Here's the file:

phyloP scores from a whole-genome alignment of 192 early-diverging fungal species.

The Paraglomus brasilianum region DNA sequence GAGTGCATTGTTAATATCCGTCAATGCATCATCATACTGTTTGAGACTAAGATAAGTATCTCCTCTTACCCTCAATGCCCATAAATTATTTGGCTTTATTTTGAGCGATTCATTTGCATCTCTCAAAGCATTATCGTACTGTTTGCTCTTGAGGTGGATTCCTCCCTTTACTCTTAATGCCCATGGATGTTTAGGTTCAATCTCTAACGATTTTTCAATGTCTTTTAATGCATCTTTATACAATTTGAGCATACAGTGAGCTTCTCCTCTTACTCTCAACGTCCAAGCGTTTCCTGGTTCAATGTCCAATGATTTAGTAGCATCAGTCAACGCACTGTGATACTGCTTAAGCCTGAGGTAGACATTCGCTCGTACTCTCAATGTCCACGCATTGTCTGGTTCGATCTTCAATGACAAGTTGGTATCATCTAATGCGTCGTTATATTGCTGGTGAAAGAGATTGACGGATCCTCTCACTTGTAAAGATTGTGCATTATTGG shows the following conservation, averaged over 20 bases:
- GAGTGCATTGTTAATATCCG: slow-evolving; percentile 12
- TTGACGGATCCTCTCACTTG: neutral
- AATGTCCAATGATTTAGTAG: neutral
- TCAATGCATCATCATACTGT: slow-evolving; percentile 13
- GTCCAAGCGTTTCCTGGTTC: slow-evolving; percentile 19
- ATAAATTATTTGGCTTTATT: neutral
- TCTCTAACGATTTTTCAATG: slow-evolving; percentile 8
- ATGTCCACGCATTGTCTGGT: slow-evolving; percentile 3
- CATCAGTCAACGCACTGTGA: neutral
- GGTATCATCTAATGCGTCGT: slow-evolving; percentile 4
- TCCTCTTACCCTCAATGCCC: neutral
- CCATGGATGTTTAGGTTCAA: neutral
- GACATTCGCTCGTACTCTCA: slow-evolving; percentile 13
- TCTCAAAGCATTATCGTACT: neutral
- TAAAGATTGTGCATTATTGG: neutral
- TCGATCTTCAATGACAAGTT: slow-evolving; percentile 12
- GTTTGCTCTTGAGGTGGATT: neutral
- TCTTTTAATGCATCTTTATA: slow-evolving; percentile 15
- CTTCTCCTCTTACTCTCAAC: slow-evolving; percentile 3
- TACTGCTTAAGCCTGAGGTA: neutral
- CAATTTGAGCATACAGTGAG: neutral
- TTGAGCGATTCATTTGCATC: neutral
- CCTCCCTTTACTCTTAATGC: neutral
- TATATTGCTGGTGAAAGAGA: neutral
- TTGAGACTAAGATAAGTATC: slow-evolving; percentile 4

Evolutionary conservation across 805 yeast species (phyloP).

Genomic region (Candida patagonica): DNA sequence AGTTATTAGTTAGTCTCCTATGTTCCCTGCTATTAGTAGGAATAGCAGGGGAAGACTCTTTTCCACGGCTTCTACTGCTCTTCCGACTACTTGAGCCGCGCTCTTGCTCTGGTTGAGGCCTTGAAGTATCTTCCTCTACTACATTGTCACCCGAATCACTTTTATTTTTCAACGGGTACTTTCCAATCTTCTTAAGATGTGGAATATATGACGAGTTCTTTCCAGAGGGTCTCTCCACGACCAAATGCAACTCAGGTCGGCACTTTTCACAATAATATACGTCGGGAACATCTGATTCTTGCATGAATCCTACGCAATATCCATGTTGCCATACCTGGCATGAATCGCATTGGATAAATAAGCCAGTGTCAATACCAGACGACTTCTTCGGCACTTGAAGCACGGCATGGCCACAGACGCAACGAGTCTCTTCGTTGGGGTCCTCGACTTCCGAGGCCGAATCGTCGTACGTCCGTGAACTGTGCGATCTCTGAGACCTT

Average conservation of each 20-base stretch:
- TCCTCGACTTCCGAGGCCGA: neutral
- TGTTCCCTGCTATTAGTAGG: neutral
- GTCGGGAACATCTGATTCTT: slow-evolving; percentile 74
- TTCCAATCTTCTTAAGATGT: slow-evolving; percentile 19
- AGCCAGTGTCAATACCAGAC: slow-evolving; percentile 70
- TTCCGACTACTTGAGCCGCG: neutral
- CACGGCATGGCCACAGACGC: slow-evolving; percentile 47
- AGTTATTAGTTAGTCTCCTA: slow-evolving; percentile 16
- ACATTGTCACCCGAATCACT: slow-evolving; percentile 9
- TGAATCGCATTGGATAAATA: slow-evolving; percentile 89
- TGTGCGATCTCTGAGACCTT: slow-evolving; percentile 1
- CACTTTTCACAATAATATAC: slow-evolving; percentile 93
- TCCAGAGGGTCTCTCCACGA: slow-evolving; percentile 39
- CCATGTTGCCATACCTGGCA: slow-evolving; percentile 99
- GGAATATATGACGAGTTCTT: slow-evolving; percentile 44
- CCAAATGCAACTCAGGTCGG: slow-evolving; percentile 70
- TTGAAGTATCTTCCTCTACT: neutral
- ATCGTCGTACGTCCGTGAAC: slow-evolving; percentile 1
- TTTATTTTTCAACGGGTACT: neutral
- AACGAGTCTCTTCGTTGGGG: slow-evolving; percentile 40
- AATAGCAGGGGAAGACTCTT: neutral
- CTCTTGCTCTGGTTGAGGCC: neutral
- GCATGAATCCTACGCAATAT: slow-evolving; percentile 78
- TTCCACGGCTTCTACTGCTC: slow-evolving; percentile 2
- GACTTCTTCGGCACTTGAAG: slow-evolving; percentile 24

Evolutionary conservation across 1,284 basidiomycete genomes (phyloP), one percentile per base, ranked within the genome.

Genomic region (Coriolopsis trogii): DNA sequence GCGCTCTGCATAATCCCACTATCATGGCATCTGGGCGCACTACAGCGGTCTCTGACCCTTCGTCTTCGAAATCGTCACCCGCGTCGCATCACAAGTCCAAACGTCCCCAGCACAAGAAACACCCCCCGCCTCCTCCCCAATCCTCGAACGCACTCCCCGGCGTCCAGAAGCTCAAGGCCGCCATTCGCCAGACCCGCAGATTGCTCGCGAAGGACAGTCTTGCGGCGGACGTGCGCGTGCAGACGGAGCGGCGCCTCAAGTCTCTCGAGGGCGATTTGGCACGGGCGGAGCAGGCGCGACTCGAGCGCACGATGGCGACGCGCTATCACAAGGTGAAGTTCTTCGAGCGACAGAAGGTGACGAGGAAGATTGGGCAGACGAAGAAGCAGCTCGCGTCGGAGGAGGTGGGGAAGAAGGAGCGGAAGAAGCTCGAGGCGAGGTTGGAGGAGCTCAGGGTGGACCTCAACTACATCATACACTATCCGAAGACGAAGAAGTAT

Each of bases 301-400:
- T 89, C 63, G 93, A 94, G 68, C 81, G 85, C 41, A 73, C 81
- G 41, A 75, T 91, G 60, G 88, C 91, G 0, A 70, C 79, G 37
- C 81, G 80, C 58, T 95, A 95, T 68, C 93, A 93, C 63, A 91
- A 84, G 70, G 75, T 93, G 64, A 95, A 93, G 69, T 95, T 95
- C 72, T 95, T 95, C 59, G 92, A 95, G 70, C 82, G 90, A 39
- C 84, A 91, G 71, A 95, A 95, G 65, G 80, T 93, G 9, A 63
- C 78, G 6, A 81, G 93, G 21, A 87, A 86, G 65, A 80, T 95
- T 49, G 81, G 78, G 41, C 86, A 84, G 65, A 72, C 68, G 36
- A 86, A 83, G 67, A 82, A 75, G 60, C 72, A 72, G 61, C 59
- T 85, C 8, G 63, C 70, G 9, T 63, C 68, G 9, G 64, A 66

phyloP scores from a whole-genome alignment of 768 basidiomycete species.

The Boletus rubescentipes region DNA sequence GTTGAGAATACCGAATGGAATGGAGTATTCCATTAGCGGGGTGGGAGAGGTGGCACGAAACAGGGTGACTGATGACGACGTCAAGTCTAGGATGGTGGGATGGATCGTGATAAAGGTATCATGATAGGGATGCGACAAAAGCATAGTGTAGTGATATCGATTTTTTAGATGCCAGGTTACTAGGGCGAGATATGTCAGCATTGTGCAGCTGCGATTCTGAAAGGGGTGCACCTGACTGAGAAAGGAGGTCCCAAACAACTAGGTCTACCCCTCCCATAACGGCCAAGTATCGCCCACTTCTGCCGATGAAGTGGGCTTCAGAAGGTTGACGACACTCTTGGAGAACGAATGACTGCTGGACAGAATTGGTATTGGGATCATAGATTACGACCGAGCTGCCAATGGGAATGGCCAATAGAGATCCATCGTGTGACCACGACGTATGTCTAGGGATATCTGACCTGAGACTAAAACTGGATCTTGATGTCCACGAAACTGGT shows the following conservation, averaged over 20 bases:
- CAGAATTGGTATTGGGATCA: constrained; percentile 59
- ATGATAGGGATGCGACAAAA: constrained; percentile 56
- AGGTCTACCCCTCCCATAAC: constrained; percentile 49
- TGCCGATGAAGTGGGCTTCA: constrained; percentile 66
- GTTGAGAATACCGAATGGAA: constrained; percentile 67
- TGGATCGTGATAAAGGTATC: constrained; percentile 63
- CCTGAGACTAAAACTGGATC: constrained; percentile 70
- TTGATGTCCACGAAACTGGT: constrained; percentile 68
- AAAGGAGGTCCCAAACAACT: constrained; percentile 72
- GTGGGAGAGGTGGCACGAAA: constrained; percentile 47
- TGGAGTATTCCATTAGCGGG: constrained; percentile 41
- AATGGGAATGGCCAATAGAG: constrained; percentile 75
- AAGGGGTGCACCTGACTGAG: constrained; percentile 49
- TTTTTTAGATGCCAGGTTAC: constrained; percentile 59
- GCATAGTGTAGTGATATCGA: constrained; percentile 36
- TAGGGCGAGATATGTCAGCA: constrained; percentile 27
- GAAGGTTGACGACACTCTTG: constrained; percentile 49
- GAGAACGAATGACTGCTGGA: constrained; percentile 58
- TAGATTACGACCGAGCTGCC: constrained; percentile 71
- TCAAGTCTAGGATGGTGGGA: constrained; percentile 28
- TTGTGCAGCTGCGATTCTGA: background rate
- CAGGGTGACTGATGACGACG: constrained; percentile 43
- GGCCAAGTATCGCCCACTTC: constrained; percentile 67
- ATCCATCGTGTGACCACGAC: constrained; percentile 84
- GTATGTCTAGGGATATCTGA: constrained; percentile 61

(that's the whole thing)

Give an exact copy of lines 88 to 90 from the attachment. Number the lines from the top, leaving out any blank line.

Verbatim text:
- GAGAACGAATGACTGCTGGA: constrained; percentile 58
- TAGATTACGACCGAGCTGCC: constrained; percentile 71
- TCAAGTCTAGGATGGTGGGA: constrained; percentile 28